And as JerryP is fond of pointing out, fiction has to be credible. (Reality doesn’t have to care if you believe it or not.)

  7. My wife cured me of blaming Al Gore for all cold snaps, so #4 doesn’t shouldn’t apply any more, but #1 is all too true. However, it’s usually boring things that keep me from getting things done. Think “There’s a Hole in My Bucket” rather than Indiana Jones and the Lost Half-Asteroid.

        1. The Gore Effect is so well documented, I’ve seen people joke about “It’s getting to hot here/the A/C broke, let’s see if Al Gore will come give a talk about Global Warming.”

  8. ‘if you keep finding people who were murdered in bizarre ways, you’re not the main character of a novel. You’re an amnesiac mass murderer.”

    Soooo, that explains all the weird stuff in Murder She Wrote. :-p

  9. I’d write myself into something as a character – but nobody buys a one paragraph story…

    Reminds me, though, I need to start tracking down Joe Buckley. I have one story line going where he, or someone using his name, is a) a highly intelligent and competent officer, b) meets and marries an absolutely gorgeous and brilliant woman, and c) ends up as the head honcho of the galactic Confederation. Seems to me I should get permission for completely misrepresenting the poor guy’s life…

    1. Eric Flint & Ryk Spoor let Joe Buckley live and even got him married to a wonderful (if dangerous) lady.

      Of course, if they killed that Joe Buckley now, his widow could come looking for them. 😈 😈 😈 😈

      1. Argh! When I don’t even know that people have taken up residence in my head, it is very annoying…

        Which one was that? (And, looks like I get to figure out a different name, dang it!)

            1. And I own those novels, dang it! (Except for Digital Knight, which goes on the list now.)

              Annoyed by my horrible memory for names (real or fictional). But – absolutely no regrets ponying up another $2.99 for it, with it going to Baen Bulk and ReadAssist.

  10. In regards to #5, I once played a game of “how long can I keep this character from getting food?”

    The irony is that I wrote that *before* I was a parent. Foreshadowing, yes…

    1. But that’s real life. Especially in some fields. I’ve done a reverse dine and dash at restaurants more than once (Pay for food, get food, get call before eating food).

      1. My med-crews and I called going to a sit-down food place “pager roulette.” Would the pager go off before the food arrived? There are a few places where if you are in EMS/flight crew uniform, they ask you to pay when you order, for the sake of the waitress who might otherwise have to drop everything to get your check. (And so they didn’t get stuck with a dine-n-dash.)

        1. How I learned about “for here, to go” Since I’m municipal they are usually pretty good if we leave because they know they will get their money. But more than a few meals died on the stove and I’ve had a few standbys because someone needed to watch dinner.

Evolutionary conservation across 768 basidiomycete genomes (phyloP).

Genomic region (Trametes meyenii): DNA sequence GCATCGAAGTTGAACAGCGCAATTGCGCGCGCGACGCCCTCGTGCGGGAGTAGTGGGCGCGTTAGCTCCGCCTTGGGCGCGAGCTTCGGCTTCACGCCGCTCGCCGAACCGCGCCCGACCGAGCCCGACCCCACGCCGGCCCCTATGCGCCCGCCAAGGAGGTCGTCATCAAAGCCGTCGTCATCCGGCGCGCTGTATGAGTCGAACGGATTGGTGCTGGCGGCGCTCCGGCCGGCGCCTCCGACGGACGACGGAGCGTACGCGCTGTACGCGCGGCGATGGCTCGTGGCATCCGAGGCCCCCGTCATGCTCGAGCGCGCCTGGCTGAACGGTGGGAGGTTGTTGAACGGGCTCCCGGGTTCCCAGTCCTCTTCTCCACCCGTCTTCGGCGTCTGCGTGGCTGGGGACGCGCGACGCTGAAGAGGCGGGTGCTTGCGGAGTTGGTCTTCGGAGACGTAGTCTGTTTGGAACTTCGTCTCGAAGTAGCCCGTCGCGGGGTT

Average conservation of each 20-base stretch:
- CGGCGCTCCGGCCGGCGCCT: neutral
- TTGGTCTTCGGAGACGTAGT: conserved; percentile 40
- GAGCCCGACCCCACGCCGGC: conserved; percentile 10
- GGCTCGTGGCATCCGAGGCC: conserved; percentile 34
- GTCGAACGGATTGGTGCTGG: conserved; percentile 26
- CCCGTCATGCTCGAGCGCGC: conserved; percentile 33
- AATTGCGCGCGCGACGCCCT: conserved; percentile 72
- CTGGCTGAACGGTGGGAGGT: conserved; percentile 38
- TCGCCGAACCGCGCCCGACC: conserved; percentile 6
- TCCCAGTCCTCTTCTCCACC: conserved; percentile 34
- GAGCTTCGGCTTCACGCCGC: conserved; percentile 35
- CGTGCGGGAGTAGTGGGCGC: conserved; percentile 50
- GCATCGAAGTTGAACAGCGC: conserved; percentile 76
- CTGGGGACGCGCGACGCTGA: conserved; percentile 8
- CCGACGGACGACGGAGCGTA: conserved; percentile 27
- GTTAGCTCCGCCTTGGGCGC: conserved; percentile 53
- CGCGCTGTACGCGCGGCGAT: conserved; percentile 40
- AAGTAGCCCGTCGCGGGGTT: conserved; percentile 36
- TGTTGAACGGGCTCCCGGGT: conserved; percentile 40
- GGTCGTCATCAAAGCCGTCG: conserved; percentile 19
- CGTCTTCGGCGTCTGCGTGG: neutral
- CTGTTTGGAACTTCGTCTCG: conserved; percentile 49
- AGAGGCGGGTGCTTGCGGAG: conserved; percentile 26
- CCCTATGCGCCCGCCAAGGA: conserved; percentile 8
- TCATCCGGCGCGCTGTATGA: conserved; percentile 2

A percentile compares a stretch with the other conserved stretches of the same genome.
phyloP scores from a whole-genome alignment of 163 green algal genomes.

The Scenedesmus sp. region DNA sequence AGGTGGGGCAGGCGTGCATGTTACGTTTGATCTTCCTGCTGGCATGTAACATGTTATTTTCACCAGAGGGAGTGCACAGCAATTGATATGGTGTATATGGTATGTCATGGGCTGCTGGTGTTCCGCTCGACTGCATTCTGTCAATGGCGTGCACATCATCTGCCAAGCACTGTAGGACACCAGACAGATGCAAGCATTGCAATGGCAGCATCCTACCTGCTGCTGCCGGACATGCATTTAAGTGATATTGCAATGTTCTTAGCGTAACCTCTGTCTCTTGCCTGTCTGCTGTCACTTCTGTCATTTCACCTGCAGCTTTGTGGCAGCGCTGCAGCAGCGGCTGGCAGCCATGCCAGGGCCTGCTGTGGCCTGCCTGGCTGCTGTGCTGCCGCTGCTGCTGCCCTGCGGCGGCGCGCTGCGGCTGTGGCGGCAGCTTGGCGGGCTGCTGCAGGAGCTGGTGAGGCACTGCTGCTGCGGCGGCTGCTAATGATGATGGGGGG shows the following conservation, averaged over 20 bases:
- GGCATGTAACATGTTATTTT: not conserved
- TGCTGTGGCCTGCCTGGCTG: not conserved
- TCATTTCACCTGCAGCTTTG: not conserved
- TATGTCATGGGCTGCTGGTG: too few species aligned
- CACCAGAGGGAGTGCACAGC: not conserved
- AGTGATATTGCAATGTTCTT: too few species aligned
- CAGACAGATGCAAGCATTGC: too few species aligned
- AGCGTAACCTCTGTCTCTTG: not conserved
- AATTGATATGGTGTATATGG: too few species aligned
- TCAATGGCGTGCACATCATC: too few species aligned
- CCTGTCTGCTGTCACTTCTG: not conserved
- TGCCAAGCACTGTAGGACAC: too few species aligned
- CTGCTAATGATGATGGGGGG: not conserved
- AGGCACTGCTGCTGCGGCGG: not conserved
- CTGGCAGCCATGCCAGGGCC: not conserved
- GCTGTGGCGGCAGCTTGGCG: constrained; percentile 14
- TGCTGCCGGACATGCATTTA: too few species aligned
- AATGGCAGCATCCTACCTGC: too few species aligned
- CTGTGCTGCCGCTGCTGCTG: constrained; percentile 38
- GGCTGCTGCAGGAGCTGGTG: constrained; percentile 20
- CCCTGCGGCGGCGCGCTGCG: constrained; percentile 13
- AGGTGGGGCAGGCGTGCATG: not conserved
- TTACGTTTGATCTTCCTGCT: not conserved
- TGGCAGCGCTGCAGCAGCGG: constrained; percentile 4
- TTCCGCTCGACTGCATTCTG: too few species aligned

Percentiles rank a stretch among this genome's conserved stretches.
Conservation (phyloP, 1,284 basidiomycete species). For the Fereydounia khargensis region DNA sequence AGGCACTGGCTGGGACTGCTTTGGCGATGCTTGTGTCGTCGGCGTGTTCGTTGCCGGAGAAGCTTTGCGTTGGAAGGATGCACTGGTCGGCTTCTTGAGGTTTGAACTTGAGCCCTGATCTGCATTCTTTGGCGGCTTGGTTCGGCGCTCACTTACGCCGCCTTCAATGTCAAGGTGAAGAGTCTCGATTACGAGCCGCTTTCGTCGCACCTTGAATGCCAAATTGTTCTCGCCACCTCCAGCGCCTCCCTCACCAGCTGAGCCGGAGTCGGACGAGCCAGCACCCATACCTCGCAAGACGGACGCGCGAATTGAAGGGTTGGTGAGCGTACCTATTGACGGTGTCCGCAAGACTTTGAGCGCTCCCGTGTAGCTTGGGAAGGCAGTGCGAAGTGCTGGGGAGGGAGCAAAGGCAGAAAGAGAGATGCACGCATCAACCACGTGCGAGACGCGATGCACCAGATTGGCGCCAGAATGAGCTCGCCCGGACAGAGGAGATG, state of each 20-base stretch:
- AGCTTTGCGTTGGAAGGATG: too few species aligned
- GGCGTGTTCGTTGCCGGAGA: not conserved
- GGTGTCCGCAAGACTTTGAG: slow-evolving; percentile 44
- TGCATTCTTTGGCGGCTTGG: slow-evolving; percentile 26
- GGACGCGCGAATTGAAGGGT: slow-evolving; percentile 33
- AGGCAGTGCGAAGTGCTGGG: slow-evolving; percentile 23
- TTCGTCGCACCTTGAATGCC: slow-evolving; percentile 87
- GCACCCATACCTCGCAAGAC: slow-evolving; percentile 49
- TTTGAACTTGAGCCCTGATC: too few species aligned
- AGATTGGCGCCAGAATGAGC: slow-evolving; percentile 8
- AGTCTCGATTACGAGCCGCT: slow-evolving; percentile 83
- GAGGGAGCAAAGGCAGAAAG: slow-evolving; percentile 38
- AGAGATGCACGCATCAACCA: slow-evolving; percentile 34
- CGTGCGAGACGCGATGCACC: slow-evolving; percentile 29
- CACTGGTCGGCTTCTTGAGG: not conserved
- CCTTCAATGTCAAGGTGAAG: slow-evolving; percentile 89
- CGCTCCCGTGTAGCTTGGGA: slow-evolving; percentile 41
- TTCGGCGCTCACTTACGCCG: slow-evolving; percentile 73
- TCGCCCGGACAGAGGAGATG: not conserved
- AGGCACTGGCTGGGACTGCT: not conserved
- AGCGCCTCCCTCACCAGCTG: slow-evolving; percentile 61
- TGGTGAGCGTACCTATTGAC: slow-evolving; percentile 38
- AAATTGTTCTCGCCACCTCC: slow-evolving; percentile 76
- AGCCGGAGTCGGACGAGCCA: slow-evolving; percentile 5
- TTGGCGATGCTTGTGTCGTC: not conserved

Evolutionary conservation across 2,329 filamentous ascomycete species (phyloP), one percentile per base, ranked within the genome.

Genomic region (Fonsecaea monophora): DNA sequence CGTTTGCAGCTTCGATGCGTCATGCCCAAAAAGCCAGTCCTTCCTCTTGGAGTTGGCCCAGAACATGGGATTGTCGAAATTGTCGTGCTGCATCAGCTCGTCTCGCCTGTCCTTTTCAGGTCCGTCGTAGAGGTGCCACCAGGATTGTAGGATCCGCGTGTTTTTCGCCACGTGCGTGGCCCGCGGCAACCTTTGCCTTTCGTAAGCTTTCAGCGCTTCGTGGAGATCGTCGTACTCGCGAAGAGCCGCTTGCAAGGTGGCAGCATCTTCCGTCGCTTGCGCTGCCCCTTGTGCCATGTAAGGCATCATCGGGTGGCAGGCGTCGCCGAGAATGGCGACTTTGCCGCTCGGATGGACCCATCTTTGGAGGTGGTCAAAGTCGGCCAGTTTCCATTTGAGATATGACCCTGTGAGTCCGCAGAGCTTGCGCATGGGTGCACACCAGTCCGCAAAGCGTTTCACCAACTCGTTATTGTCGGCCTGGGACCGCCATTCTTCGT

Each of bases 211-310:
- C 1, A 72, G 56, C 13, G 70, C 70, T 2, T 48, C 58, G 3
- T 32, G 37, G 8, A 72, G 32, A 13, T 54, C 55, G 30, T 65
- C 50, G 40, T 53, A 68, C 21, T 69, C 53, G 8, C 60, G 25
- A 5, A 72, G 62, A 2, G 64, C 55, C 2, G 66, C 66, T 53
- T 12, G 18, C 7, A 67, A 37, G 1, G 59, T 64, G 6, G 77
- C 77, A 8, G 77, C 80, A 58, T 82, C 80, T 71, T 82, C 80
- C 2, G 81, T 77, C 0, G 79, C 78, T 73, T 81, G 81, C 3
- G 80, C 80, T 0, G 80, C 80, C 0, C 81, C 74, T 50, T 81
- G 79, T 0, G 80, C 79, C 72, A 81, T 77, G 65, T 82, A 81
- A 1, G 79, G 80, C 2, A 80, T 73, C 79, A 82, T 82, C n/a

2. I used to have often have lunch with a friend who had the city’s emergency wrecker contract. He always asked them to bring the bill and a to-go box when he ordered.

          I started settling my bill with my order too; many times I was nearly late to get back to work or an appointment because I needed to leave and I had suddenly become invisible to waiters.

          It’s one of my Special Powers. I still have the Mace holster with the Freon boat horn in my desk drawer. I used to use it to remind waitstaff that I was still there… getting the bill first means I can just walk out, assuming they ever brought my food in the first place.

          [some of you probably think I’m kidding about the boat horn. I’m not.]

          1. This reminds me of someone named Kathy at a website called “The Cornered Cat” writing about her ability to become invisible. Her website is dedicated to teaching women about self defense and firearms, so she was emphasizing things like body language and situational awareness. In her essay, she talked about how, with the help of a friend, they were able to figure out what she did to become so invisible…

            There have been times in which I felt I could be invisible, too, but I think that was just a delusion in my mind, largely as a result of my tendency to be quiet…

            (When I say “delusion”, I mean this: I’ve never really seriously tested my belief that I can be invisible; I’ve always just assumed that I have that ability, whether I have that ability or not…)

    1. It could be worse. You could be living next door to James Nicoll.

      Actually, I think he doesn’t have constant near-death experiences anymore. Probably because he went down to the crossroads and became an SJW, but that’s just a guess. (And it doesn’t seem to help other SJW’s, to be fair, so he must be an extraordinary crossroads negotiator.)

      1. Living next to James Nicoll isn’t something I’d write even for a character I hated.

  11. Sweet! My peaceful life means that I am free to make my own choices and not living at the whim of sadistic author!

          1. And how can I forget Lu-Tze! Never forget rule one.
            There’s also Professor X in the funny books.

  12. What does it mean when the novelization of a portion of your life is actually more believable, in spite of the addition of supernatural themes?